Qualitative T cell responsesThe DNA/DNA vaccine regimen generated a primarily CD4+ T cell response, whereas the Ad5/Ad5 vaccine regimen induced a predominant CD8+ T cell response (Table 4). The DNA/Ad5 regimen produced a CD4+ T cell response comparable to that of the DNA/DNA regimen and a CD8+ T cell response comparable to that of the Ad5/Ad5 regimen

Table 4

Summary of Human Immunodeficiency Virus Type 1 gag-Specific Intracellular Cytokine Staining CD4+ T Cell and CD8+ T Cell Responses 4 Weeks after Booster Dose (at Week 30)

Table 4

Summary of Human Immunodeficiency Virus Type 1 gag-Specific Intracellular Cytokine Staining CD4+ T Cell and CD8+ T Cell Responses 4 Weeks after Booster Dose (at Week 30)

Discussion

In this analysis of near-consensus clade B HIV-1 gag vaccines, we did not demonstrate a clear benefit of a DNA vaccine over an Ad5-only regimen in enhancing CMI responses, as measured by unfractionated IFN-γ ELISpot responses. In particular, DNA priming did not appear to overcome the dampening of immune responses to the Ad5 vaccine in subjects with preexisting Ad5 neutralizing antibodies. This finding in human subjects contrasts with results generated by the corresponding regimens in animal models [23, 26]. However, given the size and nature of the clinical trials, along with the resultant wide confidence intervals around the point estimates for ELISpot response frequencies, we cannot confidently exclude the possibility that meaningful differences among the tested vaccine regimens do indeed exist

Adjuvant effects on immunogenicity may differ based on the specific adjuvant and vaccine being tested, the dosing schedule, and the immune response being measured. The 2 adjuvants used in these studies (AlPO4 and CRL1005) provided no evident immunological benefit over the DNA vaccine without an adjuvant but may have affected the frequency or intensity of injection-site reactions. Contrary to the animal model, the DNA vaccine with CRL1005 generally elicited lower ELISpot responses than the other 2 DNA vaccine formulations in the clinical trials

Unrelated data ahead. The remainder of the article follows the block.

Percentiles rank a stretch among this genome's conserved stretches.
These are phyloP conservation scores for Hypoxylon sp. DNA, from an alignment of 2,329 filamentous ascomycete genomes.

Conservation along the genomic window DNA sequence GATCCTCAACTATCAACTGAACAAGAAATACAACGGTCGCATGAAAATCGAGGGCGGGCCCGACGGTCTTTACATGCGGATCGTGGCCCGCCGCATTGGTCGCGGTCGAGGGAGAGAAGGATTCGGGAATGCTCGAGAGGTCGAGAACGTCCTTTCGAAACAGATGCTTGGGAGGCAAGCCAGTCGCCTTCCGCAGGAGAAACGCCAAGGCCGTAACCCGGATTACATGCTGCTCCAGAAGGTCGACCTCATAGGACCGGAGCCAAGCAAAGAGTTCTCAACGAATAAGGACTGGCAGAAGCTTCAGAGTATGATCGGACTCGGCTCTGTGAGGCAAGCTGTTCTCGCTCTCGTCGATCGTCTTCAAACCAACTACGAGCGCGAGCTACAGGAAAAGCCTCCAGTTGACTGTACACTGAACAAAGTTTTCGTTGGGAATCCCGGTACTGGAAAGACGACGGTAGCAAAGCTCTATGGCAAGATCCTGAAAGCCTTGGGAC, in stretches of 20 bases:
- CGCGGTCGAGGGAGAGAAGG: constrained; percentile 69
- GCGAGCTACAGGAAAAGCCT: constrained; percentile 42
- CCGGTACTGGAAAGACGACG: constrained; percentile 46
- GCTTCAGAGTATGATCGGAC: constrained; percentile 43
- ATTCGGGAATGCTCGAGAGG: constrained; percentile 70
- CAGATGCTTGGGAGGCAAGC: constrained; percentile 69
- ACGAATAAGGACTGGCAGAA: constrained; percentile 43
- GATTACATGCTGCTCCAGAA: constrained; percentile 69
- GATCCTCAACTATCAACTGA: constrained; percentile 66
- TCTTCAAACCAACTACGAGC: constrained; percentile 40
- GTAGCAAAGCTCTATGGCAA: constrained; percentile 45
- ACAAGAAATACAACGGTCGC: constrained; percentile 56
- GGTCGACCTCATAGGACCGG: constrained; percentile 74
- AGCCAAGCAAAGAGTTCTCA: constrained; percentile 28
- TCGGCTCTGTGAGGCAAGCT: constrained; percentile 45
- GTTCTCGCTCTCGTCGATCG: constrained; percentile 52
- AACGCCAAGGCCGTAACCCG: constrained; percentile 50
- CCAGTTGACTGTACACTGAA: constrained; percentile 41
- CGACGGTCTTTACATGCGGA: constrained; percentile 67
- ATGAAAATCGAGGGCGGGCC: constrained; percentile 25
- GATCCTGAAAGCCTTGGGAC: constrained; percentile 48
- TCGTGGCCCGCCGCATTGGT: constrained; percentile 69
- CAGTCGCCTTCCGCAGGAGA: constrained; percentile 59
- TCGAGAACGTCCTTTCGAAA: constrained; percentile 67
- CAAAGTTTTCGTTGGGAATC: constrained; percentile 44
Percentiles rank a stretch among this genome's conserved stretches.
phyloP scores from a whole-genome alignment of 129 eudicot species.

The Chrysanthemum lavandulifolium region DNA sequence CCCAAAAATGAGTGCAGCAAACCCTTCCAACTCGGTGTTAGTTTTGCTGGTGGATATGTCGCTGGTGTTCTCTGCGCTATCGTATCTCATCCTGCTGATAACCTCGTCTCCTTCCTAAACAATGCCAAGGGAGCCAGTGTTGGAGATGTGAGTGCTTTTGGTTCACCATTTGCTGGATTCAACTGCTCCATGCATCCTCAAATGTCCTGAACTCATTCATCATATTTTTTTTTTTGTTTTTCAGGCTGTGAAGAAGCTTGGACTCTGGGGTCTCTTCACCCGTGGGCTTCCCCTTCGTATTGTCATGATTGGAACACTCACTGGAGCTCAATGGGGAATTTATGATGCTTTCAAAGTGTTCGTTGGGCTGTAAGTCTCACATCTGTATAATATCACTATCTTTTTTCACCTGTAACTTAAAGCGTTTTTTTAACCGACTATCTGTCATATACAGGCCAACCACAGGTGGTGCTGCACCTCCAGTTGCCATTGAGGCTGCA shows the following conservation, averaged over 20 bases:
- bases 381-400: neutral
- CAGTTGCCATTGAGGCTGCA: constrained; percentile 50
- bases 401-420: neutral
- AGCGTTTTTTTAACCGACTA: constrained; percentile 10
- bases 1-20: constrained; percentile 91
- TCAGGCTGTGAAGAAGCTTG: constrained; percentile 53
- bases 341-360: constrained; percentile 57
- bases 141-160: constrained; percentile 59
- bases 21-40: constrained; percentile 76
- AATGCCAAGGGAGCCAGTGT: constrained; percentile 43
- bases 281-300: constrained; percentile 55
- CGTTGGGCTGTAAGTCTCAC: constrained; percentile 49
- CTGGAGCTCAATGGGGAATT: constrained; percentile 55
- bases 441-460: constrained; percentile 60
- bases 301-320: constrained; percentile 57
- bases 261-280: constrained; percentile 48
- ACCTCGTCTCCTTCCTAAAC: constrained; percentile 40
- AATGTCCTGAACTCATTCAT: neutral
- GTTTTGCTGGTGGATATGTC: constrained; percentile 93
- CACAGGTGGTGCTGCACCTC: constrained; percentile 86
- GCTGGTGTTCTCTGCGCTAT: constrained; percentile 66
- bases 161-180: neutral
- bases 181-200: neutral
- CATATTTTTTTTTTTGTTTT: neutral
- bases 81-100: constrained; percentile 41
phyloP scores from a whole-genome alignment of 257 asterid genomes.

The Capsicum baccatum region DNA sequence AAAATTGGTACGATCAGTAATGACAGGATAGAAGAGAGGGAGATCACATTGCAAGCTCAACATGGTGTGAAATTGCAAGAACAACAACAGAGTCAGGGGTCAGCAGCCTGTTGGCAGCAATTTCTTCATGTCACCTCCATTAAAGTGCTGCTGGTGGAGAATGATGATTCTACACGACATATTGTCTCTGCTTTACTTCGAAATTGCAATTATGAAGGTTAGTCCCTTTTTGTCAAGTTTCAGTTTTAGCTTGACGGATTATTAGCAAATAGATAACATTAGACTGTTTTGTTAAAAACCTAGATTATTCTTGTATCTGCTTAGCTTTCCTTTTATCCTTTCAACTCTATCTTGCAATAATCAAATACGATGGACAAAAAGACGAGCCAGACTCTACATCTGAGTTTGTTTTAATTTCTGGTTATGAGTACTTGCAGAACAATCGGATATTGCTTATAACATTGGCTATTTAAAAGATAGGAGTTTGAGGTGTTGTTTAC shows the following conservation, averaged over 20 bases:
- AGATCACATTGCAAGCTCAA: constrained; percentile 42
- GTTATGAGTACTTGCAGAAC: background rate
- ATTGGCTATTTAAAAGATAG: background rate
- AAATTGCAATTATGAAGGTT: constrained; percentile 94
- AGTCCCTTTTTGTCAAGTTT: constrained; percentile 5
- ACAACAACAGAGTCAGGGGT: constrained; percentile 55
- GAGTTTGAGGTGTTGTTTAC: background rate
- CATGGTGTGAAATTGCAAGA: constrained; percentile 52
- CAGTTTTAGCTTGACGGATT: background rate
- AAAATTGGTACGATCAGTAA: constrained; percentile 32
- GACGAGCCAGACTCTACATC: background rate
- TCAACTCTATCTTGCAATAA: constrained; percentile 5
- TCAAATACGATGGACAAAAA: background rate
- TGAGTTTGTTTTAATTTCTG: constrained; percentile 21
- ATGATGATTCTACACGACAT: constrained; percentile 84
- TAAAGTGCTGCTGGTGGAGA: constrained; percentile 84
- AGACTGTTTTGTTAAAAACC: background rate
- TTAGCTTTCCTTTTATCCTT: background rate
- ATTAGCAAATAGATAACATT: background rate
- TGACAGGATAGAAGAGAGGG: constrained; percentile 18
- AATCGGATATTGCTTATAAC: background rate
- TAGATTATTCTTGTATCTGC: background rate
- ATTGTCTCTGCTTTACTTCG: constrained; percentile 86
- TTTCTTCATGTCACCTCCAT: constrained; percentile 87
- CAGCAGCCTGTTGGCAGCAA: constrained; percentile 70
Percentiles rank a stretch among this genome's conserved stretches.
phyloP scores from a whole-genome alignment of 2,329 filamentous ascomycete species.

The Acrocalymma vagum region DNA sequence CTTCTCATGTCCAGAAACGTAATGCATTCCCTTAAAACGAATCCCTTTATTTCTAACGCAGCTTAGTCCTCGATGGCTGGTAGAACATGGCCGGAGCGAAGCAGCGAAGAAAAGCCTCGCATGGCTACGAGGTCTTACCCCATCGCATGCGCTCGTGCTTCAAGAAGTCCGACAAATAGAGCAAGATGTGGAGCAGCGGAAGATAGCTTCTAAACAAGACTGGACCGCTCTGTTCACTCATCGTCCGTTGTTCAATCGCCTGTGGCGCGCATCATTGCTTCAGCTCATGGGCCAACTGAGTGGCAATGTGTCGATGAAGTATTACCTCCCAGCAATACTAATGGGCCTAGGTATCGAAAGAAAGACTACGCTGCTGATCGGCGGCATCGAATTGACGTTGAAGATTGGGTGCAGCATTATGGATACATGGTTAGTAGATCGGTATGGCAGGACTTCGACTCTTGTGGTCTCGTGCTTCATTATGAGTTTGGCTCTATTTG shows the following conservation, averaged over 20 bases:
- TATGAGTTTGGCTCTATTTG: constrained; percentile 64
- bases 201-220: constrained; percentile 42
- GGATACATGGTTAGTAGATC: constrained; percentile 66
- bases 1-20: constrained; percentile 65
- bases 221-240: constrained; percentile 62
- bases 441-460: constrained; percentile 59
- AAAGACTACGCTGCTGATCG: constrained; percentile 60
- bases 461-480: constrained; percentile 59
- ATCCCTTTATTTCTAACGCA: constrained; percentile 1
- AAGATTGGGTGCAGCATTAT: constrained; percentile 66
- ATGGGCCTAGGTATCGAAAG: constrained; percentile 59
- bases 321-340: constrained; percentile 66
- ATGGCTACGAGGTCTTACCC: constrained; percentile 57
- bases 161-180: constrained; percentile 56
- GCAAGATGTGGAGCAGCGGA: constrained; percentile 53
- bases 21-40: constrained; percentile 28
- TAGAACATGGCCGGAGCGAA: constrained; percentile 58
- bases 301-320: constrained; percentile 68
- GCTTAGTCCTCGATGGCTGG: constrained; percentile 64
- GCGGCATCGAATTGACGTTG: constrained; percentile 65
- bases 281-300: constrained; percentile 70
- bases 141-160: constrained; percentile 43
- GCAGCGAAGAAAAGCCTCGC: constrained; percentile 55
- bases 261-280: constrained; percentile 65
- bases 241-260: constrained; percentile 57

Pooling study arms when biologically, methodologically, and statistically appropriate to increase sample size may provide enhanced analytical power, but such analyses may still suffer from type 2 error. The groups receiving the DNA vaccine with either of the 2 adjuvants responded similarly to the group receiving the DNA vaccine without an adjuvant. Consequently, the DNA groups were combined regardless of adjuvant for the formal analysis. It nonetheless remains possible that small effects in opposite directions from a common control might cancel each other in the composite data. As a plausible illustration with regard to the DNA vaccine, responses with the AlPO4 adjuvant were the highest and responses with the CRL1005 adjuvant were the lowest. Although the differences were not significantly different, numerically higher ELISpot response frequencies were generated by the DNA/Ad5 regimens when the CRL1005 adjuvant arm was excluded than by the Ad5/Ad5 regimen. Even if these small quantitative differences are real, their clinical relevance can be questioned. It remains possible that DNA priming under some circumstances may provide a marginally beneficial strategy to circumvent preexisting or vaccine-induced immunity to an Ad5 vector